most suitable support/help from the student‟s responsibility and time. As a result, this ensures a
more comfortable, efficient and effective outcome for the student. All of these are critical factors
in the eyes of a student who wants to see a quick and favourable outcome to their problem.

It became apparent that combining the currently divided advocacy services into one unified
programme would dramatically increase the quality, coordination, awareness and delivery of
advocacy services to students. This amalgamated service would provide the desperately needed
triaging that is currently missing from the CSA structure. Additionally, it would also provide one
common filing system that would provide a much better quality of service to students than the
current framework. The next step became developing rationale, support and an effective
operational model for this new unified service; this process has taken over an entire semester to

Throughout the development of this proposal several different individuals and groups were
consulted and involved in the process. Information from CSA Programmes was used to construct
the main streams of advocacy that were provided and the number of hours spent between staff
and volunteers to provide these services.

Additionally, former CSA Executive Commissioners were consulted with on this project, in an
attempt to ascertain the total advocacy load that was experienced by commissioners and the
nature of those cases. All Commissioners that were consulted provided positive feedback. Some
were ecstatic to hear that the CSA was finally considering this form of project. They spoke to the
need for additional training to be provided to those student volunteers providing advocacy.
Generally many comments were made regarding taking this opportunity to improve quality.

The most notable partnership that has arisen out of these increasing quality deliberations is that
with the Legal Aid Clinic of Guelph. We met to work with the Legal Aid Clinic many times over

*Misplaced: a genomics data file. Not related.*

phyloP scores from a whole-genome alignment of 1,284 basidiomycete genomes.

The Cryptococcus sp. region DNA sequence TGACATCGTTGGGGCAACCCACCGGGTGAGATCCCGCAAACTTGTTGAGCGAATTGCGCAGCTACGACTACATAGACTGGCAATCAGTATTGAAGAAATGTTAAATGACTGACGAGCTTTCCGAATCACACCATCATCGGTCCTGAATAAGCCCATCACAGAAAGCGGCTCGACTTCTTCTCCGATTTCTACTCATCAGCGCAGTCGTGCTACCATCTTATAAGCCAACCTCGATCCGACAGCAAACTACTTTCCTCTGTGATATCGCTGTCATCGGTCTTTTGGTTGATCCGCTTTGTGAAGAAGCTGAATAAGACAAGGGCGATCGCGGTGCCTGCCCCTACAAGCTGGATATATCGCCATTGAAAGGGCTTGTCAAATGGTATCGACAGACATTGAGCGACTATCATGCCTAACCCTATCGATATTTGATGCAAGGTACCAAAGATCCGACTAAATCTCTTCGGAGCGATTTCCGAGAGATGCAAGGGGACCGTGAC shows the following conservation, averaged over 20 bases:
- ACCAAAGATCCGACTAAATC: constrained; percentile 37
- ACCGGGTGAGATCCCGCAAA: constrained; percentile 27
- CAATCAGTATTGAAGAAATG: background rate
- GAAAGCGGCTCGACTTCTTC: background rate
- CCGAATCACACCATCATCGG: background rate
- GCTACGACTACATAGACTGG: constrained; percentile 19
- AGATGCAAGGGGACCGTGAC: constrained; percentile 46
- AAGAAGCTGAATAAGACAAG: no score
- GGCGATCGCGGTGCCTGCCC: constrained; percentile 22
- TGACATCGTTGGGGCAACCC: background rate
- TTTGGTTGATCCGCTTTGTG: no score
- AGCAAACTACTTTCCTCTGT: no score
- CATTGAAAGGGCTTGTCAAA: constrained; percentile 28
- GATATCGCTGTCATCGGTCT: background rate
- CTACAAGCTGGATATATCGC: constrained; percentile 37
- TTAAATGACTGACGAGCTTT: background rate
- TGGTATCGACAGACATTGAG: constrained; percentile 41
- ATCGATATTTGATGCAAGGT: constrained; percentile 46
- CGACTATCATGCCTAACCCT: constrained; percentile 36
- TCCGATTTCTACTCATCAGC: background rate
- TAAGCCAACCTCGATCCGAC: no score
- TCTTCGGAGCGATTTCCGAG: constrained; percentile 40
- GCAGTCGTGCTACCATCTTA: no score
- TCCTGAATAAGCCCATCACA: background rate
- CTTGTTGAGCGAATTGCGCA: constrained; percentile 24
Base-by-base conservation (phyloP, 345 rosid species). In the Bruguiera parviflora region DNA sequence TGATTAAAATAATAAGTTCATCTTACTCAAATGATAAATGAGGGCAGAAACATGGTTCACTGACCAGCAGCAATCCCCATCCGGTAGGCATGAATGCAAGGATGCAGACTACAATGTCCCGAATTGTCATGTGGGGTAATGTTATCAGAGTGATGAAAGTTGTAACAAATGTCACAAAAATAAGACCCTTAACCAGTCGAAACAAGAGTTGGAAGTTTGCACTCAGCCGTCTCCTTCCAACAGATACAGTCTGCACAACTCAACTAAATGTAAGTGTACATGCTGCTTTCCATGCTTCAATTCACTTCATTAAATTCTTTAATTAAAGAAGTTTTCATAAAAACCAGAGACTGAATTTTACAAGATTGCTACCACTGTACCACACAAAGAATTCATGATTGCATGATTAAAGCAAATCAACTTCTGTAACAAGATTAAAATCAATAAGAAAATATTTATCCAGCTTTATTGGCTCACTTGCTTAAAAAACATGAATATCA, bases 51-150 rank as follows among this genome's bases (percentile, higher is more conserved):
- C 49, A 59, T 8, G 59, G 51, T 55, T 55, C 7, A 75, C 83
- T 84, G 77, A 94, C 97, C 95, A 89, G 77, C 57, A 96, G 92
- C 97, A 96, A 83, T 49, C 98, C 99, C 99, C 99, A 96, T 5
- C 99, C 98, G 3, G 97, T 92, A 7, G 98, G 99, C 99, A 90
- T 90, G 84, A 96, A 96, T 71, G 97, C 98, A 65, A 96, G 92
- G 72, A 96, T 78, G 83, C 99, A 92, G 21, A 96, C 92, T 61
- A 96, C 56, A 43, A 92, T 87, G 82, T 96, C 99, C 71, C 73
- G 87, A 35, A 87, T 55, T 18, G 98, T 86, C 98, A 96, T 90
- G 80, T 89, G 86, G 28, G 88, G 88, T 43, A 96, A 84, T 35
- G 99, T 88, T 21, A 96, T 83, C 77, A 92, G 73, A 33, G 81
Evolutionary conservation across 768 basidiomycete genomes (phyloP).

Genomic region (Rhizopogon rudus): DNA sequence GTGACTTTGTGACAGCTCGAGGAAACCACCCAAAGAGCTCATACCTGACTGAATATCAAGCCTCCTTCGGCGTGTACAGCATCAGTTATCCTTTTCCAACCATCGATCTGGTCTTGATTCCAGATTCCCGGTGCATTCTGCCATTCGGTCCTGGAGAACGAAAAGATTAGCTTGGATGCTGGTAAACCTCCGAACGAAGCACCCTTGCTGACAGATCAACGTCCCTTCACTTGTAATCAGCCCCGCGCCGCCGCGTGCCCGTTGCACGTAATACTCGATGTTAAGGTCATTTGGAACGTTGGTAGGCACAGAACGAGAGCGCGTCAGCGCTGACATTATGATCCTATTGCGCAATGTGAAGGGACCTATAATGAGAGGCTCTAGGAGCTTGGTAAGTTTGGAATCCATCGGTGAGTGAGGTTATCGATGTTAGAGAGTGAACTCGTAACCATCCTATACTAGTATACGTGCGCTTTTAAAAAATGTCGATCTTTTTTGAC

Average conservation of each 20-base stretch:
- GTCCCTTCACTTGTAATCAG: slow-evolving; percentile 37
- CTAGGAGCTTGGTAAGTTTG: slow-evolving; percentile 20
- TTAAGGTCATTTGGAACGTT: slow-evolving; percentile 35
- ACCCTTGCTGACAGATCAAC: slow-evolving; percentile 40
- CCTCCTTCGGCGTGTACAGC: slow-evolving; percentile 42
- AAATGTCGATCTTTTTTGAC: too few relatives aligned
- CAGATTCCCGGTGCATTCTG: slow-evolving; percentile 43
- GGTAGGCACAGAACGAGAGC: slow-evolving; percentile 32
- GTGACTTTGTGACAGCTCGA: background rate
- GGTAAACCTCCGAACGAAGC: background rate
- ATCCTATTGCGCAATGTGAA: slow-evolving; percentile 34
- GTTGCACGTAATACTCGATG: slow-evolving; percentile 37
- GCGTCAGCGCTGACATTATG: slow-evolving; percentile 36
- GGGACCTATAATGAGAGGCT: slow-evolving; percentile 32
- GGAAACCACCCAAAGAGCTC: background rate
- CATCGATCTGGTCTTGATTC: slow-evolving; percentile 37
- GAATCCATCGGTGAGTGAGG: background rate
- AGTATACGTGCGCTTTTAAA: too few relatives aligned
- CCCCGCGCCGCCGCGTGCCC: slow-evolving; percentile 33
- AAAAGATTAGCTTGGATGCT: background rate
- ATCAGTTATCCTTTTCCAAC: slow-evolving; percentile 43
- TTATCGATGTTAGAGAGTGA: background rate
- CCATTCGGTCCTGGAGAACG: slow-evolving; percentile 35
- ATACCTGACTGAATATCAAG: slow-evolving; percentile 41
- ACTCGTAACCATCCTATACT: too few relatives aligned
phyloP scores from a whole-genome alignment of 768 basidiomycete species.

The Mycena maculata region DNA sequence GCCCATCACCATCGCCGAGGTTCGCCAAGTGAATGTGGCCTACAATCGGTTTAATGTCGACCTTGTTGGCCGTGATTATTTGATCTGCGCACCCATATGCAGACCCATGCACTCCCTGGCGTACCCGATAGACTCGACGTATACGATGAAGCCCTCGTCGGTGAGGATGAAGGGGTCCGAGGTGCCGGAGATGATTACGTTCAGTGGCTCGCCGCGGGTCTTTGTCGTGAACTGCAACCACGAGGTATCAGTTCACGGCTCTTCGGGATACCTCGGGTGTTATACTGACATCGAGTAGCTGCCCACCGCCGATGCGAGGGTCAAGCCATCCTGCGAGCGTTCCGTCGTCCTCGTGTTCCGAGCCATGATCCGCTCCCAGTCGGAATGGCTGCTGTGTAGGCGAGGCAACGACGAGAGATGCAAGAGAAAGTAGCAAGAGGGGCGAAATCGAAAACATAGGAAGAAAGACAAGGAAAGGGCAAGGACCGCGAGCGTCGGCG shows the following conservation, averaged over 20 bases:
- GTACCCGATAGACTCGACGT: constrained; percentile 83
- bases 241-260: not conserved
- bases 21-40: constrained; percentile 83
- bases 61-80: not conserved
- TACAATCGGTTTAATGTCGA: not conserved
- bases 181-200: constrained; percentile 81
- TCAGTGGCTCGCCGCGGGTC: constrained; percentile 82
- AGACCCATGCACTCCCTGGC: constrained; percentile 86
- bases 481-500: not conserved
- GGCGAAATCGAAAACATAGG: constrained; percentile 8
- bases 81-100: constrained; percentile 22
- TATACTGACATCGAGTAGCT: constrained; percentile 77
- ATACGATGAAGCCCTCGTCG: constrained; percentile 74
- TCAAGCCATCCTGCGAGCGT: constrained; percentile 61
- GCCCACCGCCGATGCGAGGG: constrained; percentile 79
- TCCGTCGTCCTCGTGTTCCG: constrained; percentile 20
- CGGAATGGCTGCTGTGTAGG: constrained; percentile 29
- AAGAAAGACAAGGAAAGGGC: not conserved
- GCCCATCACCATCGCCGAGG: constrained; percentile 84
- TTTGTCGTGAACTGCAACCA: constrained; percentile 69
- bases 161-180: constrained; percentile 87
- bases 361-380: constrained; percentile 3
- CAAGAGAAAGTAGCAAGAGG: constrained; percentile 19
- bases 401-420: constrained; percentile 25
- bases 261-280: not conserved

the past few months regarding the development of this proposal. They provided much valuable
information and recommendations regarding the structure and operation of the service,
particularly in the area of training and development.

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Student Help & Advocacy Centre (SHAC)                                    Thursday, January 20th, 2010
Programme Launch Proposal

The CSA Business Office has been heavily involved in the development of this proposal, both
regarding human resource structuring and financing the new programme. Their experience in
launching previous services provided invaluable „lessons learned‟. They are enthused and
encouraged with the work that has been put in and confident that the potential success for this
service can and will be fully realized.

Partnerships with the university have also provided some very valuable opportunities. Working
with the judicial officer of the university we were able to build onto the proposed model and also
able to help determine some unaddressed areas of need for student advocacy, particularly within
the judicial and probation systems of the university. These partnerships will be invaluable as the
training program for volunteers and staff is developed.

Once major pieces of this framework were developed the current contract staff within their
respective services were asked to vet the proposed structure and provide feedback. These
discussions were overall positive. Many of the final changes and refinements on this proposal are
a result of their expertise and experience and they must be given due credit. Due to some
unforeseen human resource complications with the Human Rights Office staff, we have not been
able to receive satisfactory feedback on this proposal. We will continue discussions with these
staff and any final amendments that may be necessary will be brought to the Board on February
10th, 2010 prior to approval.

Excerpts & Testimonials from the Consultation Process

“…this is a step in the right direction for student advocacy because from my experience, most
problems have many sides to them that fall under different commissioners' portfolios. Often my
financial need cases had problems with housing/landlords in particular.”

“I think Guelph could be a leader in developing something a lot better than what the GTA has”

“Overall I think it's a wise idea to remove the advocacy role from the Commissioner‟s office,